Intel is retreating from its longtime sponsorship of science fairs for high-school students, a move that drew criticism from former Intel CEO Craig Barrett.
The science fair has been an annual rite of education for generations of students, going back to the 1940s. But even the term “science fair” stirs stereotypical images of three-panel display boards and baking-soda volcanoes. Its regimented routines can seem stodgy at a time when young people are flocking to more freewheeling forums for scientific creativity, like software hackathons and hardware engineering Maker Faires.
That is apparently the thinking at Intel, the giant computer chipmaker, which is retreating from its longtime sponsorship of science fairs for high-school students.
Intel ended its support last year for the national Science Talent Search, whose new sponsor is Regeneron Pharmaceuticals, a biotechnology company.
Now, Intel will drop its backing of the International Science and Engineering Fair. The nonprofit group that organizes both fairs, the Society for Science and the Public, this past week began its search for a new sponsor for the global competition.
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Intel’s move away from traditional science fairs leads to broader questions about how a top technology company should handle the corporate sponsorship of science, and what is the best way to promote the education of the tech workforce of the future. Intel’s move also raises the issue of the role of science fairs in education in the so-called STEM fields — science, technology, engineering and mathematics.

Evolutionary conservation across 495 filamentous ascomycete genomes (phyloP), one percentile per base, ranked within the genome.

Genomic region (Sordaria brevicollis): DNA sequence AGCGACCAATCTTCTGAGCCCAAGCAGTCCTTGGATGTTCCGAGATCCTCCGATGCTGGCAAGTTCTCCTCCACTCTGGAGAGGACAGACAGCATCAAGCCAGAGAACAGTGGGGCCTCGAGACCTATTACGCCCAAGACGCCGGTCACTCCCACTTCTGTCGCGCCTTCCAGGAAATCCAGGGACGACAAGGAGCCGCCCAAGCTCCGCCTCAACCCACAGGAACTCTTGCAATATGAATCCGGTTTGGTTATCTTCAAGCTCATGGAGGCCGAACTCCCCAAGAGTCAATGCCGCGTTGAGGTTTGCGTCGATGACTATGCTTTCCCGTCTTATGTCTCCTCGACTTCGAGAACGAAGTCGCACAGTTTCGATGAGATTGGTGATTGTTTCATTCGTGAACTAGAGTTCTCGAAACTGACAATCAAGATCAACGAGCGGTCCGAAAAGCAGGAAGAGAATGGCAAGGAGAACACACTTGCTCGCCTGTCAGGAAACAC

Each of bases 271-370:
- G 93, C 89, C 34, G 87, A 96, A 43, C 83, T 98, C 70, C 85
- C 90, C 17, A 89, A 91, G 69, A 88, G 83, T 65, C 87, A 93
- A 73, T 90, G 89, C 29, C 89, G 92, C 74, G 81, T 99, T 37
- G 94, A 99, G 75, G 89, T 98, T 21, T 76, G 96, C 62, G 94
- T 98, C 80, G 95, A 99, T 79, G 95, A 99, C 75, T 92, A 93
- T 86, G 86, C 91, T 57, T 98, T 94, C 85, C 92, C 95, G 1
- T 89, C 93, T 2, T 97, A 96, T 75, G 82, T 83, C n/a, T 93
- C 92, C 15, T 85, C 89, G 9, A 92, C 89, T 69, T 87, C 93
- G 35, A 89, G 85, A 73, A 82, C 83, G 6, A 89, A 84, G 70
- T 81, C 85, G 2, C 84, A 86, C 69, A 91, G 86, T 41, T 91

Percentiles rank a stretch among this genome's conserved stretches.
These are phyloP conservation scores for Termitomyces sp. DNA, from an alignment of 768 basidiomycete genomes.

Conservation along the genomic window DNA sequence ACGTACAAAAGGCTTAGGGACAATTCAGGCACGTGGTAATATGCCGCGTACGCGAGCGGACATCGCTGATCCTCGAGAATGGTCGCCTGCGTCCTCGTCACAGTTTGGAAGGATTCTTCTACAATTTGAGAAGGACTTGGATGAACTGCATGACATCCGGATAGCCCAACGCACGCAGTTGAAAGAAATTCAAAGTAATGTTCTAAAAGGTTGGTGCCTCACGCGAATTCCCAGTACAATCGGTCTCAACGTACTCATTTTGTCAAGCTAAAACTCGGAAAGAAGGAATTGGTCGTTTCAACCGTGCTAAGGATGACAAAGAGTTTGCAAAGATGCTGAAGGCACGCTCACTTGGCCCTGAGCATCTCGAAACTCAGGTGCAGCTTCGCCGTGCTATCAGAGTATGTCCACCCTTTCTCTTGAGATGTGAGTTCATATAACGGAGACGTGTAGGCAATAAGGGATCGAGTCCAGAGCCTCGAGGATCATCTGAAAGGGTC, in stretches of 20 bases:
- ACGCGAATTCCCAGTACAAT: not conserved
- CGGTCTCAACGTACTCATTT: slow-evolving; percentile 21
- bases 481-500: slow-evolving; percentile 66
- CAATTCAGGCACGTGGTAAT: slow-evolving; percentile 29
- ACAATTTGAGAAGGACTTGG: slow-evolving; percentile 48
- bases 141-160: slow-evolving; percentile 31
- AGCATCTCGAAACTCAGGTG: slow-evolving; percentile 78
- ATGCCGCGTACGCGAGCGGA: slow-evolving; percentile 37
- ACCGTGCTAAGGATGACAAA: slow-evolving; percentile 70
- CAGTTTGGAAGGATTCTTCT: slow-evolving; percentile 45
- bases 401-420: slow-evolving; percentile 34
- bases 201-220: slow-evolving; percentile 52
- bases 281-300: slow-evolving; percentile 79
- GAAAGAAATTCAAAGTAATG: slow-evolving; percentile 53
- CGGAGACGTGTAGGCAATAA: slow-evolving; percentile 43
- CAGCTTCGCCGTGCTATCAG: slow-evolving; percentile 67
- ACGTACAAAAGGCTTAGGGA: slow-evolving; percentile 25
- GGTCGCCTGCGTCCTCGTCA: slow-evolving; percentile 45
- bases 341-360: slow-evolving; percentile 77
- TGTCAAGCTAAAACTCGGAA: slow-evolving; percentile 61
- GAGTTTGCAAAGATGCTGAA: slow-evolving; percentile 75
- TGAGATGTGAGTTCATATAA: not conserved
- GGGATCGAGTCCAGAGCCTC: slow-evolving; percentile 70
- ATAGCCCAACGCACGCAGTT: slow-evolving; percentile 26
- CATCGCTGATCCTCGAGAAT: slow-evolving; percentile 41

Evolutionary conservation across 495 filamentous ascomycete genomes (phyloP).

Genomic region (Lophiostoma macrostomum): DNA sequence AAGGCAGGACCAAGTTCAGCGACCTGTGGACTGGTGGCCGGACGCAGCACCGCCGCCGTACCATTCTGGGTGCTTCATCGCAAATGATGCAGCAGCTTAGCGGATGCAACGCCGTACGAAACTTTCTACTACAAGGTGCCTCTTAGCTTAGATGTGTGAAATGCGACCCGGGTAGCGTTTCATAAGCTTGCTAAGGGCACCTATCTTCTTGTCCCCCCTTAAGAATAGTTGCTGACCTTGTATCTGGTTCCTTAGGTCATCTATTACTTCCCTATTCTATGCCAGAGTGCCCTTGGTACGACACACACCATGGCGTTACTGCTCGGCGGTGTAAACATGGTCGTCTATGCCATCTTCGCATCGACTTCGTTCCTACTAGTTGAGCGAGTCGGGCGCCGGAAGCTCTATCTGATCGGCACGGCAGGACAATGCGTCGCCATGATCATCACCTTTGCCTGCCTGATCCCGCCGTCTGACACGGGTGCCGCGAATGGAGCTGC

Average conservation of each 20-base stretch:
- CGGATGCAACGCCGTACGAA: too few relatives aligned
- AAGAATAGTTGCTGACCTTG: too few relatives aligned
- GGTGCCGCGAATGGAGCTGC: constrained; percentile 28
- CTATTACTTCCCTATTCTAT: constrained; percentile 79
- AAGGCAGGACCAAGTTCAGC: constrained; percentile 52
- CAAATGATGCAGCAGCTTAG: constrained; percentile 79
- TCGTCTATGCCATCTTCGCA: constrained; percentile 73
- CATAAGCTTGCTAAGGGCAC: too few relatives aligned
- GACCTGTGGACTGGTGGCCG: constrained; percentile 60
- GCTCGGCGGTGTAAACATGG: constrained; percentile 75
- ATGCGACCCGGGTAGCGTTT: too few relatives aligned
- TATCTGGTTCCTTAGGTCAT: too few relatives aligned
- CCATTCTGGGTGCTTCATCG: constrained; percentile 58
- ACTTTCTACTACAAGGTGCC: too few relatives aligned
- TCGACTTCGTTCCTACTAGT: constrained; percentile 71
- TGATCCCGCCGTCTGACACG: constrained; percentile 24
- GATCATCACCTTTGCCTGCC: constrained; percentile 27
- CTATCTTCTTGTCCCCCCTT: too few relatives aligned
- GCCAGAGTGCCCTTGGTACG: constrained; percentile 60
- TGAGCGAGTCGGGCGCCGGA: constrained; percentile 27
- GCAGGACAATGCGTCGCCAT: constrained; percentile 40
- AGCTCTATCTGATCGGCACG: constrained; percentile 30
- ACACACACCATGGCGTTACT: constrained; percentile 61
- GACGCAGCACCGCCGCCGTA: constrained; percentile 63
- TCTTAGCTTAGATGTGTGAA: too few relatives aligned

Intel has not explained its decision, and only said it is “extremely proud” of its long association with the two fairs. The company began supporting the national fair in 1998, taking over for the original sponsor Westinghouse, and the global competition in 1997, which had no main sponsor.
Still, Intel’s move does not suggest a pullback by tech companies for their support for sponsoring science and technology. Google, for example, hosts the Google Science Fair, a global online competition for 13- to 18-year-olds that began in 2011.
But as technology — and the economy — become more based on software, the major companies have broadened support to events like coding workshops and contests.
It is hard to imagine a time since the post-Sputnik years when science and technology education has been more valued, by universities and in the labor market. It is also hard to imagine that the leading international science fair, whose roster of participating countries and territories rose to 78 last year, up from 27 in 1997, will not find a deep-pocketed sponsor.
The Intel decision provoked a sharp difference of opinion between Brian Krzanich, Intel’s current chief executive, and Craig R. Barrett, a former Intel chairman and chief executive.
Krzanich has told colleagues privately that the science fairs were the fairs of the past and had become tilted to life sciences and biotechnology, not primary fields for Intel, according to two people who are not authorized to speak publicly for the company.
Barrett disagreed. In an email, Barrett said, “you could conclude instead that Intel is a company of the past, just like Westinghouse when they dropped” sponsorship of the national science fair in 1998.
Barrett, who is on the board of the Society for Science, also said that all of science has become data-driven and computational, so Intel has a stake in nurturing youthful innovators in all scientific disciplines, including the life sciences.
Intel, under Krzanich, who became chief executive in 2013, has become a major supporter of Maker Faire events, where inventors of all ages showcase their homemade engineering projects. The first Maker Faire was in Silicon Valley in 2006. Last year, more than 1 million people attended Maker Faire events worldwide.